If you’re one of the lucky few that has created content that has gone viral, then the next thing you may want to know is how to monetise your success. The problem here is that while you can generate revenue from content, it may only be for the short-term. Unless your content is immensely popular, this figure will be rather small. The most popular location for viral content, YouTube, allows users to monetise their videos through advertising so to generate profit for Google and give a small commission to those who created the video.
You only need to look at Charlie bit my finger to realise that even immensely popular videos can take a while to generate profits. The family monetised the video after it reached 40 million. Some 430 million views later, the video has earned $500,000 (simplyzesty.com); so it’s best not to rely on a video going viral to guarantee your future well-being. The video Keyboard Cat is another example, to date it has received 26 million views since it was posted. It’s creator, Charlie Schmidt, made roughly $20,000 in 2009, but a portion of this came from merchandising like t-shirts, phone apps, licensing agreements and toys. Both videos have generated numerous parodies, which only helped enhance the reputation of the original videos.
In effect, seeing your content go viral can be worth the equivalent of a sizable advertising budget and can earn you a similar amount, but unless you’re able to create similar content on a regular basis, then you probably shouldn’t rely on it too much.
Evian made a video with some babies doing amazing things on roller skates. There are a few subtle details that give away the CGI and digital manipulation on this ad, but this is a fun ad with cute kids doing funny things. No idea what this really has to do with mineral water, but the “live young” message is clear.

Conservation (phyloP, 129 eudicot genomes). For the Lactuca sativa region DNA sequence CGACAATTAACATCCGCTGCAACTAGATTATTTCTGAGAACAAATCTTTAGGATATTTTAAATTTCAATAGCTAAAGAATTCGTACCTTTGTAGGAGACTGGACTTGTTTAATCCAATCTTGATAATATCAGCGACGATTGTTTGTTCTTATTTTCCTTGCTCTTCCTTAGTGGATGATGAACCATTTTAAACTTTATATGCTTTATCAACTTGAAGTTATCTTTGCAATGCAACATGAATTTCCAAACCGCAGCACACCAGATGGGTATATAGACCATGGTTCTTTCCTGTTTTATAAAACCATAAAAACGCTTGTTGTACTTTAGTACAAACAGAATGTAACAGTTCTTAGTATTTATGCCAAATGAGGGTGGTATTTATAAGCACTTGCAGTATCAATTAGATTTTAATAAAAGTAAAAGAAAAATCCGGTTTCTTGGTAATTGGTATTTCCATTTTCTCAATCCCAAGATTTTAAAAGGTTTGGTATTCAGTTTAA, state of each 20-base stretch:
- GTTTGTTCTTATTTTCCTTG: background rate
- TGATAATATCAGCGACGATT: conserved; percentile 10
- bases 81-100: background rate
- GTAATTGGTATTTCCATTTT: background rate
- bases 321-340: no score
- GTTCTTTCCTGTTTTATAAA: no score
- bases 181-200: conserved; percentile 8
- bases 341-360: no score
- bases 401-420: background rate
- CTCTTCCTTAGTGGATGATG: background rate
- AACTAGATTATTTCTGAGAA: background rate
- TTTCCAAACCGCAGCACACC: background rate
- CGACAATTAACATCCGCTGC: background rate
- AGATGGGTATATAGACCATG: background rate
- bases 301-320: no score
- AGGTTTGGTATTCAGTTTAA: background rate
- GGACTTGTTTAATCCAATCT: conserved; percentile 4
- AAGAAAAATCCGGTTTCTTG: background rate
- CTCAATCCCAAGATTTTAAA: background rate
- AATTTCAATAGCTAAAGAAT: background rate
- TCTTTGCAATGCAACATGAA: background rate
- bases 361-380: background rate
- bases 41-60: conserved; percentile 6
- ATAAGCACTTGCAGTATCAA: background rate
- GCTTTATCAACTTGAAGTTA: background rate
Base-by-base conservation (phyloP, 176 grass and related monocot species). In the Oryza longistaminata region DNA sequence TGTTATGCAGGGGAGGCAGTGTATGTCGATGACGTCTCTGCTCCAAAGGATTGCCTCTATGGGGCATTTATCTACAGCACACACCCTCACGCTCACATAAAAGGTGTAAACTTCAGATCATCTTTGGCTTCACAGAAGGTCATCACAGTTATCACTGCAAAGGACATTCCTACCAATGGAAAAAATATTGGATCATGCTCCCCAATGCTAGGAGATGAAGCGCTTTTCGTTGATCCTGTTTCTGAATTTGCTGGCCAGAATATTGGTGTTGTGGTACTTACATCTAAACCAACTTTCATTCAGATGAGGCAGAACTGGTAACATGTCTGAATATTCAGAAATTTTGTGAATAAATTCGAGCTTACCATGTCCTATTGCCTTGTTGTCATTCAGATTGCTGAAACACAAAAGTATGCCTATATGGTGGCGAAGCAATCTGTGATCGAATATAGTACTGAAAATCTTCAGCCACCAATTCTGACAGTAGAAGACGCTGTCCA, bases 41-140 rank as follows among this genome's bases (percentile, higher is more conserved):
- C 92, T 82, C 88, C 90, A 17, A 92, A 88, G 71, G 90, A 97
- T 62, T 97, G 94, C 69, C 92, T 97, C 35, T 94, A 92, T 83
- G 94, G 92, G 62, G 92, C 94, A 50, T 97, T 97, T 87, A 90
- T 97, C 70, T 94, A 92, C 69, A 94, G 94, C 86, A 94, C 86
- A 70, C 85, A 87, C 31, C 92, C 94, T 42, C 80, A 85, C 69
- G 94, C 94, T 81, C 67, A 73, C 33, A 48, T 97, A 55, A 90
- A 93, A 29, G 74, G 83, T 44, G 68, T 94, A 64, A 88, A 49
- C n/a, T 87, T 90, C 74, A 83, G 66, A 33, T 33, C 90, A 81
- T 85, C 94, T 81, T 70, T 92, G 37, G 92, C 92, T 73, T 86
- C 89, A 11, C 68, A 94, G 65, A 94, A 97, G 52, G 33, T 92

Follow the world’s most adorable Darth as he goes about his house trying to master The Force. It’s a fun ad, with a clear narrative and a good dramatic build that relies on a very basic knowledge of Star Wars, that clearly made an impact on YouTube users.
The T-Mobile Dance
This is probably the most popular flash mob of all-time, and it clearly has legs, having inspired a number of follow-up ads and copy cats. Not only is it an impressive feat of choreography, but what really puts the message of this ad on-brand are the shots of unaware commuters using their phones. Clever stuff, made to be shared and seen.
Team Hot Wheels – The Yellow Driver’s World Record Jump
Company: Hot Wheels
Hot Wheels blended nostalgia with spectacle in this ad in which a stunt driver breaks the world record for distance jump in a four-wheeled vehicle on a Hot Wheels-style track. The Hot Wheels logo adorns the ad, but it mostly relies on the death-defying jump being made and the iconography of that bright orange track to get is message across.
Articles & Guides
– Time Magazine asks whether making money from viral videos is possible.
– Digital Buzz Blog detailing how and why content goes viral.
– KissMetrics discusses how you can make content go viral and why emotion plays a huge part.
– The best way to go viral is to engage millions who share in small networks.
– How does Gawker create viral content? Nieman Journalism Lab takes a look at what articles it produces.
– Forbes takes look at how YouTube videos go viral and find that strategy is important.
- The Essential Guide To Creating Viral Content (simplyzesty.com)
- 6 Insider Tips on Using YouTube (openforum.com)
- How to go Viral on YouTube: The Untold Truth Behind Getting Views (forbes.com)